Our man Duncan Quinn got behind the wheel at the motoring event of the season.
Here’s a little preview of coming attractions…
Is it any wonder I am somewhat at a loss for words?
I’ve been trying to piece together the madcap, Wacky Races–style long weekend I had recently.
Sometimes if you’re very, very lucky and the stars align, you occasionally get dealt a pair of aces.
And then another pair of aces.
And you try to sit at the table calm and collected when inside you’re smiling like the Cheshire Cat that got the cream.
All the while laughing like the Mad Hatter.
I did the initial US Gumball 3000 rally from New York to Los Angeles.
A bunch of demented lunatics hooning across the country with a death wish.
Well, at least a court date wish.
The guy in the big Lambo lasted two days and change.
But so would you if you’d been successively clocked by the rozzers doing in excess of 180 mph on the public roads.
Day in. Day out.
I’m not sure what happened to him.
Perhaps he had to take a cab home when they impounded his car.
But I digress…
It’s not often Bugatti calls you up asking if you’d like to go drive the hell out of a Veyron.
In fact, it never happens.
Until it does.
And what better place to have the beast gird its loins and stretch its legs than in a goldRush Rally among its own kind.
The goldRush Rally has its own flavor.
Mostly golden and champagne-like.
Or very exotic.
Like Bugatti-McLaren-SLR exotic.
The characters taking part certainly have a more lighthearted approach to life.
While simultaneously enjoying the finer things.
Let’s remember it takes part in the home of the brave, and land of the free.
So by definition, it is tough to have a total disregard for your rate of progress.
But if you are crafty enough to enlist the support of some seriously beardy private security in a hopped-up Maserati with enormous aerials, radar equipment and more electronics than NORAD, you tend to be Hatchet Harry at the poker game, not Eddy.
Which means you know what’s coming long before it happens.
Which gives you a certain amount of flexibility, shall we say.
After all, it’s not the breaking of the law that causes the real problems.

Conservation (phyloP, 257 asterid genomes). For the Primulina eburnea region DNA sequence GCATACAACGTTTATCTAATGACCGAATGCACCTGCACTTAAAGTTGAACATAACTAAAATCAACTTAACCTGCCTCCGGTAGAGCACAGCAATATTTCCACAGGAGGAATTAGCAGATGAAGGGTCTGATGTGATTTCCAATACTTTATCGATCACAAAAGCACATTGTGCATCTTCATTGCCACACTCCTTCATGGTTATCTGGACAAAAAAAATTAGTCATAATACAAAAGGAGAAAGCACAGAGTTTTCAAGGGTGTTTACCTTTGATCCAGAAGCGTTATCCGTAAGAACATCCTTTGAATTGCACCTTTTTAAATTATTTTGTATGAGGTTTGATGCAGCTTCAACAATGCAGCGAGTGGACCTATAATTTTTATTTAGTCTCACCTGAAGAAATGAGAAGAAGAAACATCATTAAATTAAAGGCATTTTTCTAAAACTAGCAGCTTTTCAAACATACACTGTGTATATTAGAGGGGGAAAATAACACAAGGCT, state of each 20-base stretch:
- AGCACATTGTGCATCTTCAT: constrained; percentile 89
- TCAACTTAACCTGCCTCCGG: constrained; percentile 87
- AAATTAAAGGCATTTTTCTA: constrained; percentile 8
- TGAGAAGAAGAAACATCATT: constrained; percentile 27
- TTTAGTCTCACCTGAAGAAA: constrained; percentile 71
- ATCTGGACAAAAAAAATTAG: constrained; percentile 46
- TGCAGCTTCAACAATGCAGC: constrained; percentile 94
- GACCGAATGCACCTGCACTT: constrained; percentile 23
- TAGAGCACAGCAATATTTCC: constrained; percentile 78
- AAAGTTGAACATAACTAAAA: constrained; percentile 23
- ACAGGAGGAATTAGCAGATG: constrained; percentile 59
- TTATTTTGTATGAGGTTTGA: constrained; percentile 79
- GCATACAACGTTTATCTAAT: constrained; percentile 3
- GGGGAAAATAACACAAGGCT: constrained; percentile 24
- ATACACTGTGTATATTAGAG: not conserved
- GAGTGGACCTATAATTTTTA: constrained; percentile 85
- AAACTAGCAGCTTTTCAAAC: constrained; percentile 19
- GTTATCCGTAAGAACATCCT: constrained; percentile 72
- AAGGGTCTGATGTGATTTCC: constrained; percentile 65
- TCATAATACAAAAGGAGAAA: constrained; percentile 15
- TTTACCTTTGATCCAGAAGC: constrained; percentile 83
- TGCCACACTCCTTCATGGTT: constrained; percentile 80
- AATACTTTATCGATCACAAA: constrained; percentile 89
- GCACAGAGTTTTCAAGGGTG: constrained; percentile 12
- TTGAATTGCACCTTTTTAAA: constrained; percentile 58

It’s the getting caught.
Every now and then, polite conversations are incurred with the local constabulary, mostly with them offering advice on the benefits of not speeding and suggesting the next county may be more forgiving.
Sometimes things go sideways.
And you find yourself in a Rolls-Royce Phantom, surrounded by multiple members of the policing establishment.
Not so much because of weaving through the traffic on the Interstate at well over twice the speed limit, but more because it soon becomes apparent that there are some herbal aromas wafting out the window in dense clouds as soon as said windows are lazily rolled down… no one inhaled… and no one did 220 mph either.
Well, at least that’s what I heard.
But back to my toy for the weekend.
The Bugatti Veyron. Named after Ettore Bugatti, the founder of Bugatti, and Pierre Veyron, who won the 1939 24 Hours of Le Mans in one of Ettore’s cars.
Things have come a long way since Pierre lowered himself into the cockpit of the 1939 version.
So much so, that it’s more like piloting a plane than driving a car.
When at rest, it fools your senses into thinking its just some kind of fancy supercar.
But then you get in and drive it, and you realize that was a mirage. An illusion.
Next time you are flying on a jet aircraft, close your eyes and listen to the engines spooling up and down as you trundle around getting ready to take off.
That’s a little like going to the shops in a Veyron.
Those in the know call it a “Bug.”
And although technically it is sort of related to a VW, that’s not what we’re talking about here.
It’s really a four-wheel contraption with a jet-like engine and ailerons.
Most of the time, it just floats along as if on a current of air like a magic carpet.
And then when you need to get somewhere, you just visualize that point in space, plant your right foot and disappear in a willow-the-wisp of blurred fury.
Reappearing exactly where you had projected yourself. As if by magic.
It is so tame and yet so fierce at the same time that if it didn’t do what it does when you give it the beans, you’d believe it had about 50 hp not over 1,000 hp.
We’ve all heard how much of an engineering marvel it is—1001 hp, 10 radiators, handbuilt tires that last only 12 minutes at its insane top speed (a recorded 258 mph).
Thank the Lord it runs out of gas in 15 minutes at that rate of knots.
Each one is handbuilt to order to minute tolerances, and with bespoke parts that are turned out in some of the most high-tech aeronautic plants in the world.
From the rear air brake sensors to the front splitters, this thing is balls to the wall all the way.
It’s no wonder the car world hadn’t seen speeds like this since the glory days of the Porsche 917 immortalized by Steve McQueen in the movie “Le Mans.”
Of course, $2-million-plus is a hefty sticker for something that does the same job as a Smart Car.
But this is a life of stories.
And in a world cluttered by sensory overload, the Veyron makes everything else just seem like background noise…
- Posted August 08, 2012
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